“Never smile at a crocodile: Gaping behaviour in the Nile crocodile at Ndumo Game Reserve, South Africa”

Intro to the article

By Dr Beck

Gaping in ‘Salties’ has been scientifically observed since at least Steve Irwin in Australia became curious about the mechanisms which triggered it. My own friend, Dr Heather A. Stewart, took up the challenge later with “Unprovoked Mouth Gaping Behavior in Extant Crocodylia‬”. Now, one of the most definitive studies done, accomplished in South Africa, is presented here citing Heather’s previous work

By CormacPricea1Mohamed AEzatabCélineHanzena2Colleen TDownsa3aCentre for Functional Biodiversity, School of Life Sciences, University of KwaZulu-Natal, Private Bag X01, Scottsville, Pietermaritzburg, 3209, South AfricabWildlife Ecology and Conservation Group and Behavioural Ecology Group, Wageningen University, the Netherlands. Received 31 August 2022, Revised 14 October 2022, Accepted 24 October 2022, Available online 29 October 2022.


“Gaping is a regularly observed behaviour in crocodilians globally but is still poorly understood in relation to external variables which could trigger this behaviour. The occurrence of gaping behaviour was investigated in a large wild population of Nile crocodiles (Crocodylus niloticus) during the dry and wet seasons at Nyamithi Pan, Ndumo Game Reserve, South Africa.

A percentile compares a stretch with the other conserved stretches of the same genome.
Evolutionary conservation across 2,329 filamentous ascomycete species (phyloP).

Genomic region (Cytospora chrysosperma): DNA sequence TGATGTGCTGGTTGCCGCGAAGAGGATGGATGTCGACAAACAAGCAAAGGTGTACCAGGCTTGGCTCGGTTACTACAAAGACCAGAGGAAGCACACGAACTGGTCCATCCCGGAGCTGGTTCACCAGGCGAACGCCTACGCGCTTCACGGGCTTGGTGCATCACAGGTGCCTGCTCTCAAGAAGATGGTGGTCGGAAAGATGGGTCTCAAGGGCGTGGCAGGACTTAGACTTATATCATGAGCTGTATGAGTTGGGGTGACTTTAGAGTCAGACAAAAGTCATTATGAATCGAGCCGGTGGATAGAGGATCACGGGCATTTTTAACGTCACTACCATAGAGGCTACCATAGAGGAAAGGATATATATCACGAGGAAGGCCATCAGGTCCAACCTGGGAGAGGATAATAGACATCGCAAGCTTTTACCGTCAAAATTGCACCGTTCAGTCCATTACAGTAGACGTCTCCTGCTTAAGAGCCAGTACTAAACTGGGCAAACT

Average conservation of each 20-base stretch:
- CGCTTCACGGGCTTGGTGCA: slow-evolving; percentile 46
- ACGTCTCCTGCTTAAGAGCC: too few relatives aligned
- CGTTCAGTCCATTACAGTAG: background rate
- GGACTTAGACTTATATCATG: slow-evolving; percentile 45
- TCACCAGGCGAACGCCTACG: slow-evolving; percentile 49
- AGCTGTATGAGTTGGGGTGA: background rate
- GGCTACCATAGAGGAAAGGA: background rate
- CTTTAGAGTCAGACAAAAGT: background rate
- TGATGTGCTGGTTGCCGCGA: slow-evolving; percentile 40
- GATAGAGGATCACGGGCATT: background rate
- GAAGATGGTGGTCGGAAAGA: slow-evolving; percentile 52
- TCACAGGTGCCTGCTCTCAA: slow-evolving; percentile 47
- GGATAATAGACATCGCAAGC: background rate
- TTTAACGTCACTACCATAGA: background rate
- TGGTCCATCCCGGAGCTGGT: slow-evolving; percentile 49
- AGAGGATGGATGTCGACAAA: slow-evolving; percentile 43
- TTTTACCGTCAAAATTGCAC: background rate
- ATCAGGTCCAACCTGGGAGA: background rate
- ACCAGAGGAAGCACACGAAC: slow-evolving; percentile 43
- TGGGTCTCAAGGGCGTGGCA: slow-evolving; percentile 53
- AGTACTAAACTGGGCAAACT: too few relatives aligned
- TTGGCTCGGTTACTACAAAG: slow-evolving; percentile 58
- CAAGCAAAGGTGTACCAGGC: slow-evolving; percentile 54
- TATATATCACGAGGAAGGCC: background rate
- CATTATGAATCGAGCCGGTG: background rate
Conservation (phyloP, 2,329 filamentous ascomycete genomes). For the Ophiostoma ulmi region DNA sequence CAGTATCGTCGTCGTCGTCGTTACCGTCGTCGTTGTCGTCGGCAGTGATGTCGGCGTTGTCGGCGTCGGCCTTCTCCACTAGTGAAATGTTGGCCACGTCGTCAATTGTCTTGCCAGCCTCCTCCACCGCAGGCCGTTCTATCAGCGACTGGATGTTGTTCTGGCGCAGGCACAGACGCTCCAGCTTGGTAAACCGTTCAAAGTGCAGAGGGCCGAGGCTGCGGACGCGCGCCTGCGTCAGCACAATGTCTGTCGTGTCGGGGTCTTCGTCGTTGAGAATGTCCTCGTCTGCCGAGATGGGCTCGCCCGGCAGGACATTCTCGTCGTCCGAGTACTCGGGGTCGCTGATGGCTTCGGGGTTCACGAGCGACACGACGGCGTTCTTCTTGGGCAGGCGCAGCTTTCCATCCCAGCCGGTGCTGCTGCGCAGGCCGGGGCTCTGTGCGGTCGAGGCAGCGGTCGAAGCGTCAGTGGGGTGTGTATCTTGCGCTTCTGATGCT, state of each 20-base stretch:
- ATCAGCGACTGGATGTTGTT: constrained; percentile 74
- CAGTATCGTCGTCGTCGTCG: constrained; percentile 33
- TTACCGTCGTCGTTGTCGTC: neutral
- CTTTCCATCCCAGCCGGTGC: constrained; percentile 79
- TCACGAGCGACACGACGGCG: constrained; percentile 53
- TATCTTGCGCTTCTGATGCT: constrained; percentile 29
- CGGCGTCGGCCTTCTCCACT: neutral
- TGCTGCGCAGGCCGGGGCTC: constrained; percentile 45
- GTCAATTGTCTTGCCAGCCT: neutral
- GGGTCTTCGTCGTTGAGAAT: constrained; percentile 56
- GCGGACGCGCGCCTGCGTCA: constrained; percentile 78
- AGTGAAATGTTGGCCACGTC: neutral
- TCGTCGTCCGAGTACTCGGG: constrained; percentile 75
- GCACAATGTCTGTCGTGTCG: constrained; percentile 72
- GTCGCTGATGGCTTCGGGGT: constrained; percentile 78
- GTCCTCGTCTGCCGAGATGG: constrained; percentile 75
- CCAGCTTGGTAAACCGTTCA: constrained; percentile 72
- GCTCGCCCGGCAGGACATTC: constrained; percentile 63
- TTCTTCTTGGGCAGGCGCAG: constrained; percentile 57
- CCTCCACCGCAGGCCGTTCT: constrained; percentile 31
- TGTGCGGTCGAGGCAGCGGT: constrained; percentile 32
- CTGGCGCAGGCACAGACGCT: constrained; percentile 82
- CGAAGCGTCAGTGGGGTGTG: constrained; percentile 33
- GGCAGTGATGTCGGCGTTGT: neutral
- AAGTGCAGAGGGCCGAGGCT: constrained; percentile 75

“This is one of the longest crocodile gaping behaviour studies conducted in the wild, with 300 h of observations conducted over two seasons resulting in 1120 gaping behaviours recorded. The most common size class observed was between 1.5-2.5 m (n = 697), which accounted for 62.2% of the gaping observations. A significant decrease in gaping duration was observed as ambient temperatures increased, and the gape duration was longer at a higher degree angle. In addition, an increase in gape duration was observed as the number of neighbouring crocodiles increased. These results suggest gaping behaviour occurs when there are other crocodiles nearby and when temperatures do not necessitate thermoregulation. The study suggests that gaping could be used as a form of thermoregulation and intra-species communication…”

Bahaviour Processes